New research: Arab society in Israel’s high tech sector
· The low representation of Arab employees in the high-tech sector derives mainly from gaps in human capital that accrue in the various education frameworks, from childhood through university.
· Differences between Arabs and Jews are observed not only with regard to employment in the high-tech sector, but also in the quality of employment in it: type of occupation, type of industry, and wage levels.
· During the COVID-19 crisis, the high-tech sector continued to grow and its employees were negatively impacted, on average, much less than other workers. This difference was evident particularly among Arab workers, whose number in this sector declined by 5 percent compared with the 2018–19 average, while the decline in the employment of Arabs in other industries amounted to 21 percent.
· The COIVD-19 crisis led to a rapid adjustment by high-tech employers to remote work. This has the potential to increase the accessibility of employment in the high tech sector to the Arab population, most of which lives in peripheral areas.
· Expanding the employment of Arabs in the high-tech industries is expected to contribute to economic growth of Arab society and to enable the domestic high-tech sector to realize the full potential of Israel's human capital. Therefore, it is important to continue to promote the process of integrating the Arab population in this sector.
An analysis carried out by Elad Demalach of the Bank of Israel Research Department examines the integration of Arab society in the high-tech sector. The research indicates that the representation of Arabs in this sector is very low. In 2019, only 1.2 percent of Arab employees were working in high tech industries, compared with 10.7 percent of Jewish employees. It was found that most of the gap between Jews and Arabs derives from gaps in acquiring relevant schooling. Figure 1 presents a pyramid describing various stages of education required for completing an academic degree that is relevant to employment in highly skilled professions in high tech. The bottom of the pyramid shows that the relative share of Arabs among all students in academic institutions (17 percent) is lower than their share of the young working age population (25 percent). In addition, their share among students of high tech professions was even lower, at 12 percent in 2018, and only 8 percent in 2012. Finally, the share of Arabs among degree recipients in high tech professions in 2018 was only 4 percent, and the share of Arabs among all young workers in high tech is 3 percent. This indicates that most of the gap between Jews and Arabs in employment in the high tech industries derives from gaps in acquiring relevant schooling.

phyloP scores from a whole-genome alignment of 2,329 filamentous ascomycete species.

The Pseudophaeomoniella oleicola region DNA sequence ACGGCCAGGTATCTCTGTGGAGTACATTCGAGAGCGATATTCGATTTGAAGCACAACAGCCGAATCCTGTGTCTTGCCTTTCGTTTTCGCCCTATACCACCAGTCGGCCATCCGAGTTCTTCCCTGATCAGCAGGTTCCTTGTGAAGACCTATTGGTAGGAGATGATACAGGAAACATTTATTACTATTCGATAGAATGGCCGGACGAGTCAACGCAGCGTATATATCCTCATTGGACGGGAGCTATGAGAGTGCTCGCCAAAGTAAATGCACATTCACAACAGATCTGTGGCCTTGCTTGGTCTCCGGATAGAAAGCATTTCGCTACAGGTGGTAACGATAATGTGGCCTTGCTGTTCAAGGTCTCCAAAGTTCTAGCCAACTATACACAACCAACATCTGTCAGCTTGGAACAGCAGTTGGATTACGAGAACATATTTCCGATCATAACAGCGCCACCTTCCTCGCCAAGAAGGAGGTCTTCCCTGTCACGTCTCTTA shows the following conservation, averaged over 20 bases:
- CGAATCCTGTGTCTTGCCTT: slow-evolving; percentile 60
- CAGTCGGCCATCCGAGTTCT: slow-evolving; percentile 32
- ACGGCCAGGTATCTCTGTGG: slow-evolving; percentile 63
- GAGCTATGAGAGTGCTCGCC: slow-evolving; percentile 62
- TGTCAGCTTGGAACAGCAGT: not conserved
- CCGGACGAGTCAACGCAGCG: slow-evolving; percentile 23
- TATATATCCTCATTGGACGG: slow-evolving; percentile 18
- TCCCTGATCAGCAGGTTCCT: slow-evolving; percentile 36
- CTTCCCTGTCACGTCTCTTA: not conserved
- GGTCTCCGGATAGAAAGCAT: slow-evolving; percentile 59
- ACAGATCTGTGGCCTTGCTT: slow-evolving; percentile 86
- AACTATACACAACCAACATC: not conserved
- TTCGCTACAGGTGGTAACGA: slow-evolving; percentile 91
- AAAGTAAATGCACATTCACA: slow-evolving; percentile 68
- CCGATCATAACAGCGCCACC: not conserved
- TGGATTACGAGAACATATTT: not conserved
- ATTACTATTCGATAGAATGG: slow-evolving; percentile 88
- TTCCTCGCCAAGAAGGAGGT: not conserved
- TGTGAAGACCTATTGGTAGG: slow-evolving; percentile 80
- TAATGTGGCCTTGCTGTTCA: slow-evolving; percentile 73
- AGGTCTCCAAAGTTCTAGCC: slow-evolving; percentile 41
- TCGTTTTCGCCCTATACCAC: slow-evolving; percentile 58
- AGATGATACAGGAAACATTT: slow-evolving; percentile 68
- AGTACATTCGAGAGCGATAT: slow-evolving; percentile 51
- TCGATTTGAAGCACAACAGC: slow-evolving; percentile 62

Despite the difficulties and the barriers to entry, a small part of Arab employees succeeded in integrating into employment in the high tech sector, though among them as well there are gaps relative to Jews. In 2012–17, only 59 percent of Arabs employed in the high tech sectors worked in core occupations (programmers, practical engineers, and engineers), compared to 71 percent of Jews (see Figure 2). Most Arabs employed in high tech industries worked in manufacturing (54 percent), in contrast to Jews employed in high tech, most of whom worked in the services industries, which have higher revenues and grow faster. The differences between Jews and Arabs in quality of employment in high tech derive partly from observed variables such as schooling level, place of residence and age, and partly from unobservable variables such as skill and mastery of Hebrew and English.
In the COVID-19 crisis, Arab workers in the high tech sector were much less negatively impacted than Arab employees in other industries. The employment of Arabs in high tech in March–December 2020 contracted by only 5 percent relative to the corresponding period in 2018–19, compared with a decline of 21 percent in employment of Arabs in other industries; this difference exceeds the difference among Jews. Looking forward, the COVID-19 crisis led to a rapid adjustment by employers in high tech to remote work, and this has the potential to increase access to high quality employment in high tech in the peripheral areas in which most of Arabs society lives. The continued integration of workers from Arab society in high tech industries in quality technological positions is an important process that should be promoted in order to accelerate their integration in the economy and in society, and in order to enable Israeli high tech to realize the full potential of the domestic human capital.